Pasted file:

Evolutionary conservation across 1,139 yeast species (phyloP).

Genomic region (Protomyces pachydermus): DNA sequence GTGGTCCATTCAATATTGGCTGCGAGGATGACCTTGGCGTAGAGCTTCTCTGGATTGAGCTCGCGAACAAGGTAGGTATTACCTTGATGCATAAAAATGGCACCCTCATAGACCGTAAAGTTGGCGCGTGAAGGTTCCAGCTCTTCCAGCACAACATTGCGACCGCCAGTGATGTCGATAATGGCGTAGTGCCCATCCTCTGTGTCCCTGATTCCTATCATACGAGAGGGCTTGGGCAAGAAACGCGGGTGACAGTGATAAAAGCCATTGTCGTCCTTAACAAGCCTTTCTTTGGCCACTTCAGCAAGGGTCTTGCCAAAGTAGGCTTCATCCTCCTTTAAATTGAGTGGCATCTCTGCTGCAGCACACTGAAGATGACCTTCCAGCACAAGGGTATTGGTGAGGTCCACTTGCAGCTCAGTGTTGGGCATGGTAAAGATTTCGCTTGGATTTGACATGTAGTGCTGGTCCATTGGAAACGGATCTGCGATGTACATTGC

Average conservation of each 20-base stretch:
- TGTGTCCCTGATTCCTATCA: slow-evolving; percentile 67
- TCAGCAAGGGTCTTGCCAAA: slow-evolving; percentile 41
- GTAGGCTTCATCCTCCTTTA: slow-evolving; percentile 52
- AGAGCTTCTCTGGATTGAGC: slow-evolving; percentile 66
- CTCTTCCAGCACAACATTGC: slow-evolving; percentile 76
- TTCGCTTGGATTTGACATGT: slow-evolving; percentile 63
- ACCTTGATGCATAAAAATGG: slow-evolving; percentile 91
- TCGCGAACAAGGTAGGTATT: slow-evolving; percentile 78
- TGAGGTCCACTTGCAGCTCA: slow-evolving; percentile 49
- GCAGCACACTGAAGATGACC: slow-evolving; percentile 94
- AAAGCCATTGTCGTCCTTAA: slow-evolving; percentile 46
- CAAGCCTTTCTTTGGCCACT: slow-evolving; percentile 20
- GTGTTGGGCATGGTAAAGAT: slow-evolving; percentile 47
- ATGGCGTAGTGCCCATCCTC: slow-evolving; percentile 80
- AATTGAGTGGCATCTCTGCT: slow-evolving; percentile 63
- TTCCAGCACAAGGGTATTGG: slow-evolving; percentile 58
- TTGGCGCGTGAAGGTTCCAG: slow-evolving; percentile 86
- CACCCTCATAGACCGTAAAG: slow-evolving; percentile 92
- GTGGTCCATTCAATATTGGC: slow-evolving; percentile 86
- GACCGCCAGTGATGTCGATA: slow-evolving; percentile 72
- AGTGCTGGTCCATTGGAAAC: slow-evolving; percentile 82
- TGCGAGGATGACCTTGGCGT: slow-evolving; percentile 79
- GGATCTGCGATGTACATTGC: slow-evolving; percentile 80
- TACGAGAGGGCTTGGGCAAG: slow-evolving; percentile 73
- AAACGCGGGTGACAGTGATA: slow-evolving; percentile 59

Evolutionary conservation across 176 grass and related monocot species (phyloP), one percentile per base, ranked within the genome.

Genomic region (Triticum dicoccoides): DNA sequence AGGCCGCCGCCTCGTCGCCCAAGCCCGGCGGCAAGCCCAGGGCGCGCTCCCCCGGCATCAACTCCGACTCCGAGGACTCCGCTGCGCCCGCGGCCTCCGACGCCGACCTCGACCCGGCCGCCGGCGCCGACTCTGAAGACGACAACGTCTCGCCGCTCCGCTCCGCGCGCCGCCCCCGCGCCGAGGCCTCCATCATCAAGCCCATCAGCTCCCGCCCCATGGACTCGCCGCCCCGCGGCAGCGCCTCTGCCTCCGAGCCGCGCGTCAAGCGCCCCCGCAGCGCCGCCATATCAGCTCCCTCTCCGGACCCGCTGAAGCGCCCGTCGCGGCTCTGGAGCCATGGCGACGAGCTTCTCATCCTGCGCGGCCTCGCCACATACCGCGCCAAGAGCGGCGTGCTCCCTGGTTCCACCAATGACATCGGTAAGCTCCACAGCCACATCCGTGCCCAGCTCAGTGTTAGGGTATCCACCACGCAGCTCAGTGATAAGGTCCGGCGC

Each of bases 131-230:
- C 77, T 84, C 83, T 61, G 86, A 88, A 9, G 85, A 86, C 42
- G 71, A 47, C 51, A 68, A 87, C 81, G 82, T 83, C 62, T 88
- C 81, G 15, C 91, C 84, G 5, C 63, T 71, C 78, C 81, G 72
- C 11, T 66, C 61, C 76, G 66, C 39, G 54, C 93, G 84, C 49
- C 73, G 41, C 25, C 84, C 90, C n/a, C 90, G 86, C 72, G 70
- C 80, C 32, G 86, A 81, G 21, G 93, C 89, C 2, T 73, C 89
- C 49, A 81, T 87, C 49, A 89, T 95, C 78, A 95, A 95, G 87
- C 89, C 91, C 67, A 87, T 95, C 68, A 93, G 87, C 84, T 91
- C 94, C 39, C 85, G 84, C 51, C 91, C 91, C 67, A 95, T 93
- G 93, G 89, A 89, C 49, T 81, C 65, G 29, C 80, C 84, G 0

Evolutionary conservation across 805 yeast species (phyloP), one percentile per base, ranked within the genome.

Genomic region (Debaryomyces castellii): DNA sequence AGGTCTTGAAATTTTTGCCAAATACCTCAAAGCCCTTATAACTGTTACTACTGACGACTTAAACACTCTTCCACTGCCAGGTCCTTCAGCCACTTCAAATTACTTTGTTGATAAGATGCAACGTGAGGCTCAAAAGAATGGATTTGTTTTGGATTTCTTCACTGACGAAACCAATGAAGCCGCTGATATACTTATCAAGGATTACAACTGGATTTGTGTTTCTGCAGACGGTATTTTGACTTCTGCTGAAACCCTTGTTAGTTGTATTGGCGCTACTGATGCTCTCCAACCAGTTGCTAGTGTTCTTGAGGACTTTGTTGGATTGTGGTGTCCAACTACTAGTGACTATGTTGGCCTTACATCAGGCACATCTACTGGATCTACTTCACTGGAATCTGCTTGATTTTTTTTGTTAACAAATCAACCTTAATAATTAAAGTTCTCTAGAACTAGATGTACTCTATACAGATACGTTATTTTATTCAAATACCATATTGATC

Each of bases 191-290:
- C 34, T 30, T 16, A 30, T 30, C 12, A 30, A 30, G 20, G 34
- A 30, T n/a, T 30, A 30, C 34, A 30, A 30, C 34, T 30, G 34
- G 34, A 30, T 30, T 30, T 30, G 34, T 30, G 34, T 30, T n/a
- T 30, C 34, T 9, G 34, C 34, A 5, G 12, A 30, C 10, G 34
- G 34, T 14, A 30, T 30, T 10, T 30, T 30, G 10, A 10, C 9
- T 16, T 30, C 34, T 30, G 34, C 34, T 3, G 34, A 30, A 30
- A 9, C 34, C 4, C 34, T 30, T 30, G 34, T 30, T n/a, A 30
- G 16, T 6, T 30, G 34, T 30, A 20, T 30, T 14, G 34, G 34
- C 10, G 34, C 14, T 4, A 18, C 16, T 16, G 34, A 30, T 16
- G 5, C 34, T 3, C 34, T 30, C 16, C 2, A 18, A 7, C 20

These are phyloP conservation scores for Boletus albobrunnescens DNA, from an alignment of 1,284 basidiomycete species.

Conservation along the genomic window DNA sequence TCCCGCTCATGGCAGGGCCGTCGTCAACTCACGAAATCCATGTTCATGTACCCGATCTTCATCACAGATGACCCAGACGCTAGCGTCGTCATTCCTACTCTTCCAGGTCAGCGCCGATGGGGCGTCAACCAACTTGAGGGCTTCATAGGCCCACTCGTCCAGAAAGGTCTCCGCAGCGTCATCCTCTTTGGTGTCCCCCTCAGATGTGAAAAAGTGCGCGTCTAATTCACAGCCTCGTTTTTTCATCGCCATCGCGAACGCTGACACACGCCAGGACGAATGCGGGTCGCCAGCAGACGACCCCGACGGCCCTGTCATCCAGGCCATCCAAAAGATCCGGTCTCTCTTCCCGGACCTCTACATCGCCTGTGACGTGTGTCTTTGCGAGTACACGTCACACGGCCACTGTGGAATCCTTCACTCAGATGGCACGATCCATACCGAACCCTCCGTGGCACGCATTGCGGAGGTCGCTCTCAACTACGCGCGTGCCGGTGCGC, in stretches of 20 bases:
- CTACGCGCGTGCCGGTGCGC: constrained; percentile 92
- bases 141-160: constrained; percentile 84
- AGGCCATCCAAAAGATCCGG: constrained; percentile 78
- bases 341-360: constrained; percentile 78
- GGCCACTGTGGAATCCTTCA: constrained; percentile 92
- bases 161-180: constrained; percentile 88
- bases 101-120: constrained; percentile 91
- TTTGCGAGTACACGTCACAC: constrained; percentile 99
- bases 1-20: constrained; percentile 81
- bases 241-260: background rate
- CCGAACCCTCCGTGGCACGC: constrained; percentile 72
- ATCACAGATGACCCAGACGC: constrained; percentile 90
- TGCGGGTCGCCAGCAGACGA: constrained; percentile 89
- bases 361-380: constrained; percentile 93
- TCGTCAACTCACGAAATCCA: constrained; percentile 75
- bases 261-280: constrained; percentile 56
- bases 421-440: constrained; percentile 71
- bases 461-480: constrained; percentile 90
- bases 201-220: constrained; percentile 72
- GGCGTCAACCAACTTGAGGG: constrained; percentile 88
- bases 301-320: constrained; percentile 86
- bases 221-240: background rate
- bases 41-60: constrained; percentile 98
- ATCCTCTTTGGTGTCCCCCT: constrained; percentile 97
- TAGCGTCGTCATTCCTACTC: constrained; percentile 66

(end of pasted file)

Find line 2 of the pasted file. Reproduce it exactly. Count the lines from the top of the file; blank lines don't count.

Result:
Genomic region (Protomyces pachydermus): DNA sequence GTGGTCCATTCAATATTGGCTGCGAGGATGACCTTGGCGTAGAGCTTCTCTGGATTGAGCTCGCGAACAAGGTAGGTATTACCTTGATGCATAAAAATGGCACCCTCATAGACCGTAAAGTTGGCGCGTGAAGGTTCCAGCTCTTCCAGCACAACATTGCGACCGCCAGTGATGTCGATAATGGCGTAGTGCCCATCCTCTGTGTCCCTGATTCCTATCATACGAGAGGGCTTGGGCAAGAAACGCGGGTGACAGTGATAAAAGCCATTGTCGTCCTTAACAAGCCTTTCTTTGGCCACTTCAGCAAGGGTCTTGCCAAAGTAGGCTTCATCCTCCTTTAAATTGAGTGGCATCTCTGCTGCAGCACACTGAAGATGACCTTCCAGCACAAGGGTATTGGTGAGGTCCACTTGCAGCTCAGTGTTGGGCATGGTAAAGATTTCGCTTGGATTTGACATGTAGTGCTGGTCCATTGGAAACGGATCTGCGATGTACATTGC